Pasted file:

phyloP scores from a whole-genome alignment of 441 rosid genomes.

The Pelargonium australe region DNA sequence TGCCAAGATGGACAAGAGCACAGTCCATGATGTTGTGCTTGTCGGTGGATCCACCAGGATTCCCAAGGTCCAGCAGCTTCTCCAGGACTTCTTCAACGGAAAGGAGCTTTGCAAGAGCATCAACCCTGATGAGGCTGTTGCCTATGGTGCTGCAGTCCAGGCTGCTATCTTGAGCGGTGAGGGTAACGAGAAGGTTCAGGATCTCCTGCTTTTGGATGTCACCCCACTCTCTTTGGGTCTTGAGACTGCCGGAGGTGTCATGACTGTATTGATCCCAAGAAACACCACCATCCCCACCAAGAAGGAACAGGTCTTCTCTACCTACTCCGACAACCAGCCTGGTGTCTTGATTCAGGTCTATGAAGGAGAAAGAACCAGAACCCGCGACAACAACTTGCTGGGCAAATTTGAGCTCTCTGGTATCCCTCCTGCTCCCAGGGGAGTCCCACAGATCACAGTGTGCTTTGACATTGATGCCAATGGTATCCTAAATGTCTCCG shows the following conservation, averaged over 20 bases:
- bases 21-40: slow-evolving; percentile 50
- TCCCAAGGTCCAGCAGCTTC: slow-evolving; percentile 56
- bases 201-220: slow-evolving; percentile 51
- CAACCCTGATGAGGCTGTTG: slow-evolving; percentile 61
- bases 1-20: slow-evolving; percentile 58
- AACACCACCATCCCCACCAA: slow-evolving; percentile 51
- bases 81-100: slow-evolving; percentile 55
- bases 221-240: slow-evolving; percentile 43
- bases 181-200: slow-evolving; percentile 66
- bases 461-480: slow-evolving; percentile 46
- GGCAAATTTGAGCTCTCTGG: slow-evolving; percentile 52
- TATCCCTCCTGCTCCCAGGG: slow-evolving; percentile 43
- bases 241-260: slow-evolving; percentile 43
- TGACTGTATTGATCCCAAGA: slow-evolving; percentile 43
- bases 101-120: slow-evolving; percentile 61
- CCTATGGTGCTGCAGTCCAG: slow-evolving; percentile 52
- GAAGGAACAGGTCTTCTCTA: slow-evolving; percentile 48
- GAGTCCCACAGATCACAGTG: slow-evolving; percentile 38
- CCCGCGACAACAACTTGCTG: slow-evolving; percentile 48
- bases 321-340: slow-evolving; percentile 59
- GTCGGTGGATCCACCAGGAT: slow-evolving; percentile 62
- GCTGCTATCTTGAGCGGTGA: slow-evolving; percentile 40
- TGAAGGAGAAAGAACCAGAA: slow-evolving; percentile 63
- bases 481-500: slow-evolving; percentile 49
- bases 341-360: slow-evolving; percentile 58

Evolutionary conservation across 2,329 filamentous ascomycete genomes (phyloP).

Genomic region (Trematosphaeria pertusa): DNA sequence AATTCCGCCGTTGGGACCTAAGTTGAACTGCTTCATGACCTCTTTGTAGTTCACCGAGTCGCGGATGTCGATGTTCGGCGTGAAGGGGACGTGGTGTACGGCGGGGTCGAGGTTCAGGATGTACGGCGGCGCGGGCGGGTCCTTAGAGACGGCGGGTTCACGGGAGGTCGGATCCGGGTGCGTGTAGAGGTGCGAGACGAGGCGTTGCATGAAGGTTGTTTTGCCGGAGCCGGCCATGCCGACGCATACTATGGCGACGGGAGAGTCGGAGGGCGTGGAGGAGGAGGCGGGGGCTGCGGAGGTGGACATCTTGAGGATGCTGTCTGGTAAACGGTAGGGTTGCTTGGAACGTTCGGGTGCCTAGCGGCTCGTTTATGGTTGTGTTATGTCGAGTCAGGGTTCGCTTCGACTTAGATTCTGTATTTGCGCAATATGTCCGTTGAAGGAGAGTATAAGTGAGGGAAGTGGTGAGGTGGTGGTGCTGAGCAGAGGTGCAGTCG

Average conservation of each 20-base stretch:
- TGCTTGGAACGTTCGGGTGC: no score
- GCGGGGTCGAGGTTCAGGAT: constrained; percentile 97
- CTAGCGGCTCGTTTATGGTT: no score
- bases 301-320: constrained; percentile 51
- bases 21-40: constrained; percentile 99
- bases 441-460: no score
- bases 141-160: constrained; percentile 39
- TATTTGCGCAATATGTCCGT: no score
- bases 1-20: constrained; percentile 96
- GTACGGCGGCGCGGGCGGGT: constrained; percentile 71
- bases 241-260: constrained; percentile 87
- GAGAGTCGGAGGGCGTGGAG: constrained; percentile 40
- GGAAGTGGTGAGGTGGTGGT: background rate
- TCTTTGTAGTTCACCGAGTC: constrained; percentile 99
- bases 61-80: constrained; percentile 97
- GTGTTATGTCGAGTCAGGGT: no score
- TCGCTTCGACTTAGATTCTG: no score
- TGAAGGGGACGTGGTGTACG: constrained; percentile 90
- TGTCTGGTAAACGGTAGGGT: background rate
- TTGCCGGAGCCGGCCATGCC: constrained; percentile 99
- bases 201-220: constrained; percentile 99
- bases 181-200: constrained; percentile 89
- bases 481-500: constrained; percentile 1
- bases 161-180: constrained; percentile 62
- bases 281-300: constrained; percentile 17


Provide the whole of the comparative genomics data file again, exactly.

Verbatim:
phyloP scores from a whole-genome alignment of 441 rosid genomes.

The Pelargonium australe region DNA sequence TGCCAAGATGGACAAGAGCACAGTCCATGATGTTGTGCTTGTCGGTGGATCCACCAGGATTCCCAAGGTCCAGCAGCTTCTCCAGGACTTCTTCAACGGAAAGGAGCTTTGCAAGAGCATCAACCCTGATGAGGCTGTTGCCTATGGTGCTGCAGTCCAGGCTGCTATCTTGAGCGGTGAGGGTAACGAGAAGGTTCAGGATCTCCTGCTTTTGGATGTCACCCCACTCTCTTTGGGTCTTGAGACTGCCGGAGGTGTCATGACTGTATTGATCCCAAGAAACACCACCATCCCCACCAAGAAGGAACAGGTCTTCTCTACCTACTCCGACAACCAGCCTGGTGTCTTGATTCAGGTCTATGAAGGAGAAAGAACCAGAACCCGCGACAACAACTTGCTGGGCAAATTTGAGCTCTCTGGTATCCCTCCTGCTCCCAGGGGAGTCCCACAGATCACAGTGTGCTTTGACATTGATGCCAATGGTATCCTAAATGTCTCCG shows the following conservation, averaged over 20 bases:
- bases 21-40: slow-evolving; percentile 50
- TCCCAAGGTCCAGCAGCTTC: slow-evolving; percentile 56
- bases 201-220: slow-evolving; percentile 51
- CAACCCTGATGAGGCTGTTG: slow-evolving; percentile 61
- bases 1-20: slow-evolving; percentile 58
- AACACCACCATCCCCACCAA: slow-evolving; percentile 51
- bases 81-100: slow-evolving; percentile 55
- bases 221-240: slow-evolving; percentile 43
- bases 181-200: slow-evolving; percentile 66
- bases 461-480: slow-evolving; percentile 46
- GGCAAATTTGAGCTCTCTGG: slow-evolving; percentile 52
- TATCCCTCCTGCTCCCAGGG: slow-evolving; percentile 43
- bases 241-260: slow-evolving; percentile 43
- TGACTGTATTGATCCCAAGA: slow-evolving; percentile 43
- bases 101-120: slow-evolving; percentile 61
- CCTATGGTGCTGCAGTCCAG: slow-evolving; percentile 52
- GAAGGAACAGGTCTTCTCTA: slow-evolving; percentile 48
- GAGTCCCACAGATCACAGTG: slow-evolving; percentile 38
- CCCGCGACAACAACTTGCTG: slow-evolving; percentile 48
- bases 321-340: slow-evolving; percentile 59
- GTCGGTGGATCCACCAGGAT: slow-evolving; percentile 62
- GCTGCTATCTTGAGCGGTGA: slow-evolving; percentile 40
- TGAAGGAGAAAGAACCAGAA: slow-evolving; percentile 63
- bases 481-500: slow-evolving; percentile 49
- bases 341-360: slow-evolving; percentile 58

Evolutionary conservation across 2,329 filamentous ascomycete genomes (phyloP).

Genomic region (Trematosphaeria pertusa): DNA sequence AATTCCGCCGTTGGGACCTAAGTTGAACTGCTTCATGACCTCTTTGTAGTTCACCGAGTCGCGGATGTCGATGTTCGGCGTGAAGGGGACGTGGTGTACGGCGGGGTCGAGGTTCAGGATGTACGGCGGCGCGGGCGGGTCCTTAGAGACGGCGGGTTCACGGGAGGTCGGATCCGGGTGCGTGTAGAGGTGCGAGACGAGGCGTTGCATGAAGGTTGTTTTGCCGGAGCCGGCCATGCCGACGCATACTATGGCGACGGGAGAGTCGGAGGGCGTGGAGGAGGAGGCGGGGGCTGCGGAGGTGGACATCTTGAGGATGCTGTCTGGTAAACGGTAGGGTTGCTTGGAACGTTCGGGTGCCTAGCGGCTCGTTTATGGTTGTGTTATGTCGAGTCAGGGTTCGCTTCGACTTAGATTCTGTATTTGCGCAATATGTCCGTTGAAGGAGAGTATAAGTGAGGGAAGTGGTGAGGTGGTGGTGCTGAGCAGAGGTGCAGTCG

Average conservation of each 20-base stretch:
- TGCTTGGAACGTTCGGGTGC: no score
- GCGGGGTCGAGGTTCAGGAT: constrained; percentile 97
- CTAGCGGCTCGTTTATGGTT: no score
- bases 301-320: constrained; percentile 51
- bases 21-40: constrained; percentile 99
- bases 441-460: no score
- bases 141-160: constrained; percentile 39
- TATTTGCGCAATATGTCCGT: no score
- bases 1-20: constrained; percentile 96
- GTACGGCGGCGCGGGCGGGT: constrained; percentile 71
- bases 241-260: constrained; percentile 87
- GAGAGTCGGAGGGCGTGGAG: constrained; percentile 40
- GGAAGTGGTGAGGTGGTGGT: background rate
- TCTTTGTAGTTCACCGAGTC: constrained; percentile 99
- bases 61-80: constrained; percentile 97
- GTGTTATGTCGAGTCAGGGT: no score
- TCGCTTCGACTTAGATTCTG: no score
- TGAAGGGGACGTGGTGTACG: constrained; percentile 90
- TGTCTGGTAAACGGTAGGGT: background rate
- TTGCCGGAGCCGGCCATGCC: constrained; percentile 99
- bases 201-220: constrained; percentile 99
- bases 181-200: constrained; percentile 89
- bases 481-500: constrained; percentile 1
- bases 161-180: constrained; percentile 62
- bases 281-300: constrained; percentile 17